The resurgence of the 3-2-5 in modern football
The 3-2-5 “W-M” or 3-2-2-3 formation was invented by Arsenal manager Herbert Chapman in the 1920’s after the offside rule was changed. It laid the foundation of the successful Arsenal side of the late 1920’s who won the first division and FA cup multiple times during that era. The Brazilians used it in the 1950's by their manager Flavio Costa who had worked with staunch disciplinarian and Hungarian manager and strategist Izidor 'Dori' Kurschner.
Although we haven't seen anybody be that brave and adopt Chapman's age old wonder formation, we have seen two teams adopt a back three at Euro 2016. Antonio Conte's Italy and Chris Coleman's Wales have gone back to the old system of three at the back, five in midfield and two up top for mainly five reasons:
- 1) To accommodate all their best players
- 2) To press high up the pitch
- 3) To play with two strikers
- 4) To crowd the midfield
- 5) To counter-attack after soaking up pressure
This has worked marvellously well for both teams with Wales finding themselves still in the tournament and Italy beating the mighty Spain only to be knocked out by Germany in the quarter-final but only after a nail-biting penalty shootout.
With Conte's masterful tactical approach, Italy managed to cause all kinds of problems for all the teams they faced. What many people didn't notice is that Germany switched to a 3-5-2 at Joachim Low's instructions just for the Italy game to counter the imbalance of going up against them with a 4-5-1.
Mainly with Andrea Barzagli, Giorgio Chiellini and Leonardo Bonnuci, Italy could accommodate all their best defenders in a back three and allow the likes of Di Sciglio and Darmian to press high up the pitch.
Italy nullify Spain
In the game against Spain, Italy pressed the Spaniards high up the pitch not allowing them to play out of the back and begin a spell of tiki-taka, possession. The most dominant team in the last half a decade were stifled and made into docile spectators as Italy ran riot. The high press forced Spain's David De Gea to kick the ball high up field to the diminutive Alvaro Morata who barely won any headers against the Italian defence.
As a result, Spain lost possession most of the times and played right into the Italian's game plan. Giorgio Chiellini scored after Eder's free kick was parried by De Gea straight to his path. Spain hardly posed much trouble to Gigi Buffon in goal with only five shots on target out of fourteen and on the counter attack, Italy managed to put the game to bed courtesy Graziano Pelle.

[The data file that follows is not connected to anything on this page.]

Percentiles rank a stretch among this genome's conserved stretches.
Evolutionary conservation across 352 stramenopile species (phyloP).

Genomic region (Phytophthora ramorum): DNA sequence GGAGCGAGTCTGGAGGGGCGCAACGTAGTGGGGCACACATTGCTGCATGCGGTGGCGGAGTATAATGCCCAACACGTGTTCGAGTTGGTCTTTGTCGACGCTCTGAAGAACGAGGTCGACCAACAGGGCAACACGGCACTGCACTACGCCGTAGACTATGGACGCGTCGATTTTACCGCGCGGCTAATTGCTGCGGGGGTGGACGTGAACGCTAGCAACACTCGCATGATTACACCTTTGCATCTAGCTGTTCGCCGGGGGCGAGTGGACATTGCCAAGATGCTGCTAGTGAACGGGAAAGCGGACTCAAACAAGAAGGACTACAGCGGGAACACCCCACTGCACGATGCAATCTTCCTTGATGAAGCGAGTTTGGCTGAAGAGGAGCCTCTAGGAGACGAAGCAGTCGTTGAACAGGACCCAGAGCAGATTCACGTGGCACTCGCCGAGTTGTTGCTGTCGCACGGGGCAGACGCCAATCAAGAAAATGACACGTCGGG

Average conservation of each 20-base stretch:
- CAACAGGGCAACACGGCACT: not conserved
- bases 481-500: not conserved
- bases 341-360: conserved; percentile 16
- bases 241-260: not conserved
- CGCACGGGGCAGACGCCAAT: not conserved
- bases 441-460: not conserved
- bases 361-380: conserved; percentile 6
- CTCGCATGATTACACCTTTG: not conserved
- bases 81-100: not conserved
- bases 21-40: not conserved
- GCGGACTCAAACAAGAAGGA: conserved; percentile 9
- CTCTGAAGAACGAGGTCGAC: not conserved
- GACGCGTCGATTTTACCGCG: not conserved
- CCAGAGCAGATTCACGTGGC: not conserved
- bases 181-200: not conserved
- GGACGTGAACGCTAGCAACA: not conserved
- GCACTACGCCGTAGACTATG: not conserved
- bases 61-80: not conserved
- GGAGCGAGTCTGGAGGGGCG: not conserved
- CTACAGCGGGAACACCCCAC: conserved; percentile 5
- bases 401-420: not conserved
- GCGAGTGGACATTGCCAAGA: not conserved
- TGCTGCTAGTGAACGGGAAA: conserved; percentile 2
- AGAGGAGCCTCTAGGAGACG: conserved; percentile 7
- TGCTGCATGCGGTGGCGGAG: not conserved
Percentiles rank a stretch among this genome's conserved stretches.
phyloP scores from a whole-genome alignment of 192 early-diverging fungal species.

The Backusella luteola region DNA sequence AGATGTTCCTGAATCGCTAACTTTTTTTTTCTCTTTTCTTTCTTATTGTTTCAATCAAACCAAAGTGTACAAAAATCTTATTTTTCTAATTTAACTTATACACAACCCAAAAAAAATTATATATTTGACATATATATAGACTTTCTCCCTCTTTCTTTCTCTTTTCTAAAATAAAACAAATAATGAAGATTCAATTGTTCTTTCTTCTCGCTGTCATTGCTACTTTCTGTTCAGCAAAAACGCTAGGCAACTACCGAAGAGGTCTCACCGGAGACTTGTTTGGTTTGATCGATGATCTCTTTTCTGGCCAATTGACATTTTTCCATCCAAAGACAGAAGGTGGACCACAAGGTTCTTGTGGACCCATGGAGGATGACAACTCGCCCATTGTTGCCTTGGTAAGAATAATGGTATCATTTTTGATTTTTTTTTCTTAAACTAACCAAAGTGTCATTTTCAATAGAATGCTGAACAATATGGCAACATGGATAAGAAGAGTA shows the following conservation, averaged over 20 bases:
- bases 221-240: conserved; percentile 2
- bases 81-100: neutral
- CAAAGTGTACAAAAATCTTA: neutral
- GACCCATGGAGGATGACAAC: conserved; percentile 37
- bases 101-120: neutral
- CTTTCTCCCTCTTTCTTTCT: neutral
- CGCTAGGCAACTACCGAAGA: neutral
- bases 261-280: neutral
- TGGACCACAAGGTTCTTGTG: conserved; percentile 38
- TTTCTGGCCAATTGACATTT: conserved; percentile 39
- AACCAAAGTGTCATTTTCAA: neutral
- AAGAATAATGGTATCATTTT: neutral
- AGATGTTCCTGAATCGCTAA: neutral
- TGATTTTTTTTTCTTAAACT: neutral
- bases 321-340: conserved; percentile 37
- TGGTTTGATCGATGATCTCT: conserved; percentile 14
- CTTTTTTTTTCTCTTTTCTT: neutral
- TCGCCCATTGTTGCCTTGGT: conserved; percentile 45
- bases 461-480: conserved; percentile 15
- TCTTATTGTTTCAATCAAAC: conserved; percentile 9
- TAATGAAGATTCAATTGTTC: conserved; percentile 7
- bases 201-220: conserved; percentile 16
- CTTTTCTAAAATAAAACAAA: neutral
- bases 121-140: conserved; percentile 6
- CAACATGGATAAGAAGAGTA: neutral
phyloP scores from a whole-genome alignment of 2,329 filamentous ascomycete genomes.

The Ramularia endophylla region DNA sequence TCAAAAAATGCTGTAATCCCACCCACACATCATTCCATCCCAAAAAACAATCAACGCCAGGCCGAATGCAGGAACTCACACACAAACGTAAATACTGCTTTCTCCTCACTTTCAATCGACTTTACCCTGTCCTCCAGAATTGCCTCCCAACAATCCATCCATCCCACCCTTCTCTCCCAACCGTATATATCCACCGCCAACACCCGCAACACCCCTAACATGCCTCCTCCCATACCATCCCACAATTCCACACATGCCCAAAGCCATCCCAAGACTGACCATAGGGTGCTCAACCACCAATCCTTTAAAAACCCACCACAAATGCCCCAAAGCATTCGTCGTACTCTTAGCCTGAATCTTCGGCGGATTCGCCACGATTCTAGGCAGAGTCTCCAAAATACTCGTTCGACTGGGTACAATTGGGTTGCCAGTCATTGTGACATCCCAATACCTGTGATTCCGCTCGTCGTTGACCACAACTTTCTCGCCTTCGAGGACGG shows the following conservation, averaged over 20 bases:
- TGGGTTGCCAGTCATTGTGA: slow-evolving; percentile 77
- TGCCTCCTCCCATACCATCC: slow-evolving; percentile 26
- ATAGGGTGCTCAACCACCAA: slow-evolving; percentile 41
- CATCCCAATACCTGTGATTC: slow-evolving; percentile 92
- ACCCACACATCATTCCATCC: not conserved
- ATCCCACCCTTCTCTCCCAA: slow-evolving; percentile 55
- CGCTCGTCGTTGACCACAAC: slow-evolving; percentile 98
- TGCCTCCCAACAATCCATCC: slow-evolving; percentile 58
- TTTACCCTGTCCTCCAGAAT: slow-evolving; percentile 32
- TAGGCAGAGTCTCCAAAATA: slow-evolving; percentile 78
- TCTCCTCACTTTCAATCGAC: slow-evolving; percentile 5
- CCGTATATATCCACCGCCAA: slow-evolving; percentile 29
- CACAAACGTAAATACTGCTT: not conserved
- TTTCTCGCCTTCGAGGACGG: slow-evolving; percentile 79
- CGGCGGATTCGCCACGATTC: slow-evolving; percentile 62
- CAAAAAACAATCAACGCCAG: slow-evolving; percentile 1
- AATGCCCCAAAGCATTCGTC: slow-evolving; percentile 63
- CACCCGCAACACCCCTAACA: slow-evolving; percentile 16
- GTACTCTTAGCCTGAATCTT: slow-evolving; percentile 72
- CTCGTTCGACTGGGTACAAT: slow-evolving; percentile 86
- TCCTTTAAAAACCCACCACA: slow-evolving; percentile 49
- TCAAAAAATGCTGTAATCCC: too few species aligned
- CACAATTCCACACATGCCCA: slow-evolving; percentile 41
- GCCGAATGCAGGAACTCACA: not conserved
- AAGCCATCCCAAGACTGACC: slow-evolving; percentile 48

Using Eder and Pelle up top unsettled all the defences they played against including Belgium and of course Spain. Nowadays, single striker systems have become so prevalent all across Europe that defending against two out and out strikers has become a thing of the past. Perhaps it was this reason which further gave Conte and Coleman impetus to use the age old 3-5-2 formation with Coleman having used a back three only once in his entire managerial career.
Coleman used the same to do a number on Belgium. Wales adopted a 3-5-2 to accommodate Aaron Ramsey, Joe Allen and Joe Ledley in midfield while allowing Gareth Bale to roam which they have done to devastating effect.
If it wasn't for Joachim Low's tactical switch to match Italy like for like and shape for shape perhaps the Italians would have won that game as well.
Whether Antonio Conte adopts a similar tactic when he takes up the reigns at Chelsea remains only speculation, but the success and resurgence of the 3-2-5 at Euro 2016.could see quite a few imitators at club level come next season. However, Louis van Gaal's decision to field a back three at Manchester United completely backfired for the Dutchman, that being said, whether club managers still decide to mimic the likes of Italy and Wales and adopt a 3-5-2 remains to be seen.
Pep Guardiola is a candidate who might use it at Manchester City next season after a very successful time deploying it at Bayern Munich in the past. If Wales beat Portugal and get to the final of Euro 2016 it would re-assert the flexibility of the 3-5-2 to spectators and proponents worldwide. Could the success of the 3-5-2 at Euro 2016 begin a spell of teams at club level adopting it? That would certainly make things much more interesting.